The New, New Sovereigntism (Or, How the Europe Union Became Disenchanted with International Law and Defiantly Protective of Its Domestic Legal Order)
Chiara Giorgetti and Guglielmo Verdirame, eds., Concepts on International Law in Europe and the United States (Cambridge University Press, Forthcoming)
45 Pages Posted: 24 Apr 2017 Last revised: 1 May 2017
Date Written: April 21, 2017
Over the past several decades, it has become commonplace in both scholarly and political circles to contrast the positions of the US and the European Union EU toward the rule of international law. Critics have argued that the US had abandoned its post-war role as the champion of the international legal order, being instead characterized by a “new sovereigntism” that seeks to protect the US from unwelcome intrusions of international law into the domestic legal order. By contrast, the EU has been seen as inherently committed to the rule of law and a strong international legal order. The aim of this paper is not to attack, much less to debunk, the conventional dichotomy between a scofflaw America one the one hand and an international law-loving Europe on the other. The more limited aim of this paper, rather, is to suggest that European attitudes towards international law may be changing, and that the EU is developing a European variant of the American new sovereigntism, in which a growing number of critics – concentrated primarily, though not only, among the pro-European left and center-left – have raised fundamental procedural and substantive objections to international rules and norms, which they depict as hostile to European laws and values, and against which they champion a defiant resistance. In a growing number of areas of international law, including international trade, economic regulation, food safety, data privacy, and national security, the European center-left has moved towards a sharply critical view of international law, alternatively resisting consent to unwelcome agreements, compliance with unwelcome international judicial decisions, and internalization of international laws perceived to be in tension with domestic EU rules and rights. These changing attitudes towards international law, in turn, have been magnified and translated into policy outcomes through the EU’s “hyper-consensus” political institutions, which have created multiple veto points empowering European critics to defy and deflect the intrusion of unwelcome international legal norms, rules, and agreements.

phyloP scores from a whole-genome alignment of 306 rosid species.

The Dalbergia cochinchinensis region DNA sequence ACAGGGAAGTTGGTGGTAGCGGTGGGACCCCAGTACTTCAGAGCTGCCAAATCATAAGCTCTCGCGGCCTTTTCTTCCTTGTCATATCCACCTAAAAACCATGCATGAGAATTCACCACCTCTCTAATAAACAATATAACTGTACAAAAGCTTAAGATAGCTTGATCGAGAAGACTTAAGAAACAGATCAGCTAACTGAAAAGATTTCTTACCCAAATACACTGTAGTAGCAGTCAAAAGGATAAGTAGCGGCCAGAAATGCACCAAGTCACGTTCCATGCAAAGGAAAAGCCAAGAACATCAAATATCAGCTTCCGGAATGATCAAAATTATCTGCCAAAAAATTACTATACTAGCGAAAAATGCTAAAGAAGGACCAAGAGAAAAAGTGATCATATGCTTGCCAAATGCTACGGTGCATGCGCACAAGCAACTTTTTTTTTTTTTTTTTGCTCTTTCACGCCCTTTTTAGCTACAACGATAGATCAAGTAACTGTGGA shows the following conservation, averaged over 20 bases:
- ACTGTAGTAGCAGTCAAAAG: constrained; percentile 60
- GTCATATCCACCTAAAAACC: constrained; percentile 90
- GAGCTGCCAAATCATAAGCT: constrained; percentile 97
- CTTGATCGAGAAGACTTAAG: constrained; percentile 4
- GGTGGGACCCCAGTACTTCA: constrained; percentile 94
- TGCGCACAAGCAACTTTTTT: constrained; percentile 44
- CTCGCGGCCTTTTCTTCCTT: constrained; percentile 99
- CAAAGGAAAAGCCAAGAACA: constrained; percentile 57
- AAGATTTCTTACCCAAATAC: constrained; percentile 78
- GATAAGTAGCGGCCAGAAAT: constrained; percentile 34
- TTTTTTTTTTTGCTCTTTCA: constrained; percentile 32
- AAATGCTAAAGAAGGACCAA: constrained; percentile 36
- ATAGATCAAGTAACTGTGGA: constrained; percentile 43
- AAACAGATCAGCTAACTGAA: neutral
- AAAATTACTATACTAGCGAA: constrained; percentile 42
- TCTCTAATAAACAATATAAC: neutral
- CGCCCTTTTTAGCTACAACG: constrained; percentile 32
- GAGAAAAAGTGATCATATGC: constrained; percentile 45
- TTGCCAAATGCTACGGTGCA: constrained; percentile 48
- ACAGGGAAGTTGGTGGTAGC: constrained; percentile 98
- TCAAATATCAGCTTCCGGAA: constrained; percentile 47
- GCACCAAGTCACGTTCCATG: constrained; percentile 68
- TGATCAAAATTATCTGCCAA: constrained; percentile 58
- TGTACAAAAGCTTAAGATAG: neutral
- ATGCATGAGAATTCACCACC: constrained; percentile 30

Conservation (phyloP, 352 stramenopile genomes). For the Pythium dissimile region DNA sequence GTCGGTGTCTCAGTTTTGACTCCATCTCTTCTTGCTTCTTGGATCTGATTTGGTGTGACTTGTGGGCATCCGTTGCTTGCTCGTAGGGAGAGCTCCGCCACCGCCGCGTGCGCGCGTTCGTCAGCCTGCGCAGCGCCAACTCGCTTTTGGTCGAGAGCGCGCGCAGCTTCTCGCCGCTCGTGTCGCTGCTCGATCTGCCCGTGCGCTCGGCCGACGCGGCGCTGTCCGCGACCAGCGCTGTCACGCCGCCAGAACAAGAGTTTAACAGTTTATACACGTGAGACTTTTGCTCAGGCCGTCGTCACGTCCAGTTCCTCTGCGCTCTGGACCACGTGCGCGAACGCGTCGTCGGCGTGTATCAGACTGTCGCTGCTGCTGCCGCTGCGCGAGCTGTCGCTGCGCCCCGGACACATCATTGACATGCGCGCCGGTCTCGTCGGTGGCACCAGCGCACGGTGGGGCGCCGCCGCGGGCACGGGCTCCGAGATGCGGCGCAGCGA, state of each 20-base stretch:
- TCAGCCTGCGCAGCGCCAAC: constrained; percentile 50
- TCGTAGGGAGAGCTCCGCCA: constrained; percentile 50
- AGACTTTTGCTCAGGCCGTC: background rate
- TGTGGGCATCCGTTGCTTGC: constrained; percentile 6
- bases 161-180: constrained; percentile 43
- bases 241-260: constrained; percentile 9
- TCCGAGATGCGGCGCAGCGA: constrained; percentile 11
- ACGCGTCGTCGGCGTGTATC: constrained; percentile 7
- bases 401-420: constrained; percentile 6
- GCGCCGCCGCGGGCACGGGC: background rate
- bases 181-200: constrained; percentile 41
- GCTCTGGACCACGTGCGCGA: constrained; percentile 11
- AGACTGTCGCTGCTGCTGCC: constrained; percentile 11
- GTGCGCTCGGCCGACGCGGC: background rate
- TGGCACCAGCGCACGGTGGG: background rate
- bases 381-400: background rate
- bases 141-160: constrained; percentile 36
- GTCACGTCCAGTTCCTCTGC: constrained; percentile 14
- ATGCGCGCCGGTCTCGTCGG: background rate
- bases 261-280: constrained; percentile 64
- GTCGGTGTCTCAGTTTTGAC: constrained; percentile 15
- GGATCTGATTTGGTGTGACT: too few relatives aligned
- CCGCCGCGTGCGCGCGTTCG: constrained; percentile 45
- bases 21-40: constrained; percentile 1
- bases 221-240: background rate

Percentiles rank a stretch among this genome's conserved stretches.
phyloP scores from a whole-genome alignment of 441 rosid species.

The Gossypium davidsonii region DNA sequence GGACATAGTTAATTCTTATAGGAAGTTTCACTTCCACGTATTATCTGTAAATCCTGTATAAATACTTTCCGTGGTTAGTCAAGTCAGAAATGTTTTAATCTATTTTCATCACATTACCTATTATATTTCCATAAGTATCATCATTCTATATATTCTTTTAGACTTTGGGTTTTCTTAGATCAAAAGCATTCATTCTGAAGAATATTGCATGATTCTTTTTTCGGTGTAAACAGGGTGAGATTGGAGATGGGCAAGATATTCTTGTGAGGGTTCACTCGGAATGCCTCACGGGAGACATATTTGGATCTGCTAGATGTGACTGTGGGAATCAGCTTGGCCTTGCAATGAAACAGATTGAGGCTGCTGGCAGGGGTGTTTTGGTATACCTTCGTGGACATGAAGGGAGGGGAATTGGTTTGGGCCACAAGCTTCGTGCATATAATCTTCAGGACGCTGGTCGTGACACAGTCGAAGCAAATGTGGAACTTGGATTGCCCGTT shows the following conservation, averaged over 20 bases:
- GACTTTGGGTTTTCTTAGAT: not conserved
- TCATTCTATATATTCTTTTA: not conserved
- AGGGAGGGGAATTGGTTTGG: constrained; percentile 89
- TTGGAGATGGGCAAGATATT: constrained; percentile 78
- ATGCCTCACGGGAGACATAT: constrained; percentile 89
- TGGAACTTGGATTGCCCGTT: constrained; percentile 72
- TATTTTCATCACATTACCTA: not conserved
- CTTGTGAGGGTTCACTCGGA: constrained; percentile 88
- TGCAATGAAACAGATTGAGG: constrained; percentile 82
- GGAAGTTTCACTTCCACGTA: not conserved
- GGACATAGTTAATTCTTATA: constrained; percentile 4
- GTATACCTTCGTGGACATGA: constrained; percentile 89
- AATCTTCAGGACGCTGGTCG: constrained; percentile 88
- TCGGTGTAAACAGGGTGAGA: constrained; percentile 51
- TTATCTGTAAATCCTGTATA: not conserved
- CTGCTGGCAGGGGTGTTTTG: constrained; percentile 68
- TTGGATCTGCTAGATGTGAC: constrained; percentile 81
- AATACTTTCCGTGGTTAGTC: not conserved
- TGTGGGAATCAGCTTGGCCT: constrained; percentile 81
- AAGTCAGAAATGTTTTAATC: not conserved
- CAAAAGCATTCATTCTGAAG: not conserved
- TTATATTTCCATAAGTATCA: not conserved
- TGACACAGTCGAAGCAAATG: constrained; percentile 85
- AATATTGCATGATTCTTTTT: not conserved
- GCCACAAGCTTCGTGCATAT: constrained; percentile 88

Keywords: European Union, international law, European Parliament, European Court of Justice, sovereigtism, Transatlantic Trade and Investment Partnership, Comprehensive Economic and Trade Agreement, World Trade Organization
JEL Classification: K33, N44
Suggested Citation: Suggested Citation